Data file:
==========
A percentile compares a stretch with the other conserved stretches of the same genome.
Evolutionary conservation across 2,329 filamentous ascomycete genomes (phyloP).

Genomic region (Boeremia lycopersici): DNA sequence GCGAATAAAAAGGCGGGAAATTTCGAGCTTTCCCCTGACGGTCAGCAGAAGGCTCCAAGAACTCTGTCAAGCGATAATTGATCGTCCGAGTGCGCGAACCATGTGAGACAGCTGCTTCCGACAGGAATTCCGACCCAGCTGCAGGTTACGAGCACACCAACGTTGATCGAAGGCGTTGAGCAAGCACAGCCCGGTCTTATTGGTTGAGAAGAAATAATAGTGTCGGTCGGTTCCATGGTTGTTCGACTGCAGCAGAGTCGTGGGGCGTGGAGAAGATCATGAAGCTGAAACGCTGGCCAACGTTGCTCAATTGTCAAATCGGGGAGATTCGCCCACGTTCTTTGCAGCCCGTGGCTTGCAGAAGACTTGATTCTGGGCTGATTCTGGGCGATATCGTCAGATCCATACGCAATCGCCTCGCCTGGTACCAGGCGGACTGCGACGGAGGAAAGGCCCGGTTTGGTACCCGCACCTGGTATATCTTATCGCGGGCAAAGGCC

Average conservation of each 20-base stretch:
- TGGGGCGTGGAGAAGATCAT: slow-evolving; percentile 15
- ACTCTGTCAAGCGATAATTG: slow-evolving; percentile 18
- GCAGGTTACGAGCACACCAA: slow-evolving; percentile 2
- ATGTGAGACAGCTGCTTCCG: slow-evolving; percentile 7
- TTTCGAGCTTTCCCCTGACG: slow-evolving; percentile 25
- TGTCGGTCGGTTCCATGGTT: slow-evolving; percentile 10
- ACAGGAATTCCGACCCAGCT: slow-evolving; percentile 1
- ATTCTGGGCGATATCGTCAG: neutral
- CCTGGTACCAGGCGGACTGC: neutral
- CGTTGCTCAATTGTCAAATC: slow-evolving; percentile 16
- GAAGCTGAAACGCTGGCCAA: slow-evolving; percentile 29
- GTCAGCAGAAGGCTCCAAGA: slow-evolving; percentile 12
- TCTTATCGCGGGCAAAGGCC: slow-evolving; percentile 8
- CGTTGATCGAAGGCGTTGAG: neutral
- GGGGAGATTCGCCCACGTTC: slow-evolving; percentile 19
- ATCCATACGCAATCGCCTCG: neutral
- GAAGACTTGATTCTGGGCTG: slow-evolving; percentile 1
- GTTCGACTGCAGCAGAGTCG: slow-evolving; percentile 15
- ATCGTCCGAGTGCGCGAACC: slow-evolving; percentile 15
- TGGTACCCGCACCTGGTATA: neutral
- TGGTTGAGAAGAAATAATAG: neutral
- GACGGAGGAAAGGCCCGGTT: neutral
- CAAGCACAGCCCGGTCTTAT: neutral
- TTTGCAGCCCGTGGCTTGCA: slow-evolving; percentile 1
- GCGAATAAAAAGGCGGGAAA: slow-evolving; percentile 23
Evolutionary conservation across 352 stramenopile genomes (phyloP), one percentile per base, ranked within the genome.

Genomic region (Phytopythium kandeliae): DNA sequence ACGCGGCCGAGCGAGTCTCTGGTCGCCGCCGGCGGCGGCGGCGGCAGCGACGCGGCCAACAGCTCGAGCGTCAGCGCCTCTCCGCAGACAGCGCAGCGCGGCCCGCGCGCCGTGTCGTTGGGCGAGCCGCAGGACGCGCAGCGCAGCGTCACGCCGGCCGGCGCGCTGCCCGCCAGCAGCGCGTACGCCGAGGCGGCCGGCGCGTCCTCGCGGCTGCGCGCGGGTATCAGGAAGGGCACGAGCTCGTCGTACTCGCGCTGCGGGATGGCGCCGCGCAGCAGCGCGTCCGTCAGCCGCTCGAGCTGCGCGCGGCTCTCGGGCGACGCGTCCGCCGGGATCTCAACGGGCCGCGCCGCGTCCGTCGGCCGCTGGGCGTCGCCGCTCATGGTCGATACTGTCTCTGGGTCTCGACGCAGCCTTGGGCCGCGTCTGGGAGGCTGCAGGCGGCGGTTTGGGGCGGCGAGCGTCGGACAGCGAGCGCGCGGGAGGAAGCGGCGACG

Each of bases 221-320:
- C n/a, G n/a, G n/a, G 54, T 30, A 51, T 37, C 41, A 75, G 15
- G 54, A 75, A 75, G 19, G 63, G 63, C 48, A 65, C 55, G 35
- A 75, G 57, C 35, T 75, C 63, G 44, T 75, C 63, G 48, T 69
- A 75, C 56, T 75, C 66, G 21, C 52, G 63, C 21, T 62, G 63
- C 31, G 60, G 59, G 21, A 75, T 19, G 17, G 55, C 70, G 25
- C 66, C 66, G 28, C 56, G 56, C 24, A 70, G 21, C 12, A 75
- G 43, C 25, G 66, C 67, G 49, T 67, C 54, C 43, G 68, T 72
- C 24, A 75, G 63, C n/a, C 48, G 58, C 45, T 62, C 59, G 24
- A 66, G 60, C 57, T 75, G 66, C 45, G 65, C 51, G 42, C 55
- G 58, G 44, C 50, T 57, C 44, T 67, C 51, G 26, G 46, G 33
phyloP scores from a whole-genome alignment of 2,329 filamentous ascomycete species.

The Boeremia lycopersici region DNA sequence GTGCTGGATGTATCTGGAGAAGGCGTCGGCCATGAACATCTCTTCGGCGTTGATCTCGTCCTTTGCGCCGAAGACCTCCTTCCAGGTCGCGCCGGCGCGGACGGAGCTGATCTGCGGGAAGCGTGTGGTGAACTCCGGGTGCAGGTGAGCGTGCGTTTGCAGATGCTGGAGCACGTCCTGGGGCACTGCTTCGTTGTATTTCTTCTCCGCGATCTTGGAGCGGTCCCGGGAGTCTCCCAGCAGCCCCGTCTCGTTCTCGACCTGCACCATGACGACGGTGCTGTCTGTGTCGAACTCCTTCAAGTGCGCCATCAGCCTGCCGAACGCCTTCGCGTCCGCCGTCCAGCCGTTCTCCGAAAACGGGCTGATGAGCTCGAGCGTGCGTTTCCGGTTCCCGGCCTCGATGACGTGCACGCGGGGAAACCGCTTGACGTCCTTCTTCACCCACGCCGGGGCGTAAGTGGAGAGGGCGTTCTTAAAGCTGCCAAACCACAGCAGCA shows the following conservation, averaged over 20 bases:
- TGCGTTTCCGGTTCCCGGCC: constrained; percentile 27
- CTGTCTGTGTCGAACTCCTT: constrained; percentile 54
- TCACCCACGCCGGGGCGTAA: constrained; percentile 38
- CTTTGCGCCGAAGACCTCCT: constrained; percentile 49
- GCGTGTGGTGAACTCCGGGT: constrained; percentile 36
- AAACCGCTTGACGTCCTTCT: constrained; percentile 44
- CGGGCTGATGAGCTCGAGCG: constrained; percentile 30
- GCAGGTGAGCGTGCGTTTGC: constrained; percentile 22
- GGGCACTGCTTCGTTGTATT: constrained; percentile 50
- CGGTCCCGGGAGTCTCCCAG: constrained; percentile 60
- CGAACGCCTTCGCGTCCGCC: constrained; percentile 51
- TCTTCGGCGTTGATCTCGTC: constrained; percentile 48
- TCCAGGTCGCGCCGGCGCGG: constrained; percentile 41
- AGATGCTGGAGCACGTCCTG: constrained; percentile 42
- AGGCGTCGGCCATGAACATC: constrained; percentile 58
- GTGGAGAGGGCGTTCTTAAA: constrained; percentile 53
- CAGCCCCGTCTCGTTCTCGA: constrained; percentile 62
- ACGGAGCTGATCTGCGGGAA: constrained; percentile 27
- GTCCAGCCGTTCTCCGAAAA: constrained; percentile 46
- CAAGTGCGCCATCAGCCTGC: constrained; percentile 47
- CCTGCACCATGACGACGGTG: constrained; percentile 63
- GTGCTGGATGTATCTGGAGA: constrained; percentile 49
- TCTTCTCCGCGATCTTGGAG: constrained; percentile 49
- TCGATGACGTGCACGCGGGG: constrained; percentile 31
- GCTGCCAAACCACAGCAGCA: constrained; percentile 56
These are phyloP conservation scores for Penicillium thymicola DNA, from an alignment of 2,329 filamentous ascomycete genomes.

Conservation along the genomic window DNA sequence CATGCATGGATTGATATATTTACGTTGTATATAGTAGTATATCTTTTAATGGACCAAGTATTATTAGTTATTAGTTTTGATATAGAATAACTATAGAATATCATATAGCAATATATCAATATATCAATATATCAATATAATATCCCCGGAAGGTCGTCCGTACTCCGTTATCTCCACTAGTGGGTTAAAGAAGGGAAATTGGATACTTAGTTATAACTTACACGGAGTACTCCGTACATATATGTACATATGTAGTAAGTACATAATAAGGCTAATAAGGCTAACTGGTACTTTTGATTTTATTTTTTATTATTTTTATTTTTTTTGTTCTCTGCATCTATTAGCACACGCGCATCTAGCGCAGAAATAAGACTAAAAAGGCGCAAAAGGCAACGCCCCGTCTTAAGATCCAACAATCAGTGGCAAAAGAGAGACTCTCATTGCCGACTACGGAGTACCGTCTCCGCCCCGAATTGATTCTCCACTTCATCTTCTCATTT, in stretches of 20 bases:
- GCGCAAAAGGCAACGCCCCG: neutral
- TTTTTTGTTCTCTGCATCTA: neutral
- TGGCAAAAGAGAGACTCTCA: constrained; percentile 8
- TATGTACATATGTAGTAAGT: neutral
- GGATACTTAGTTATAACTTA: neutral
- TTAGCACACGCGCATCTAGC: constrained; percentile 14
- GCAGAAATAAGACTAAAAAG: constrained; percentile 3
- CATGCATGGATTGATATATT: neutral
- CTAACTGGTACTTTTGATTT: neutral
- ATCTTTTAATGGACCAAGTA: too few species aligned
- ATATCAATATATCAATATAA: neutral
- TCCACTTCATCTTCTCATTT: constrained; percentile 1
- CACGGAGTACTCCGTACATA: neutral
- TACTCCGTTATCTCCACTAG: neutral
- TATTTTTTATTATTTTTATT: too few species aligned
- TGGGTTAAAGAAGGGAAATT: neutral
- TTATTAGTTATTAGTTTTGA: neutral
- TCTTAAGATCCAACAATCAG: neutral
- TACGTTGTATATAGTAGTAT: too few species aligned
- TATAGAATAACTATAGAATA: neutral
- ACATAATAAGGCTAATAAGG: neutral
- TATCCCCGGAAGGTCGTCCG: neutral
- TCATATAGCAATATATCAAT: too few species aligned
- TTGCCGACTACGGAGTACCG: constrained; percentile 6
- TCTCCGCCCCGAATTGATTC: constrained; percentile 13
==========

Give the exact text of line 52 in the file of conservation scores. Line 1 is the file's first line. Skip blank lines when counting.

- GCAGGTGAGCGTGCGTTTGC: constrained; percentile 22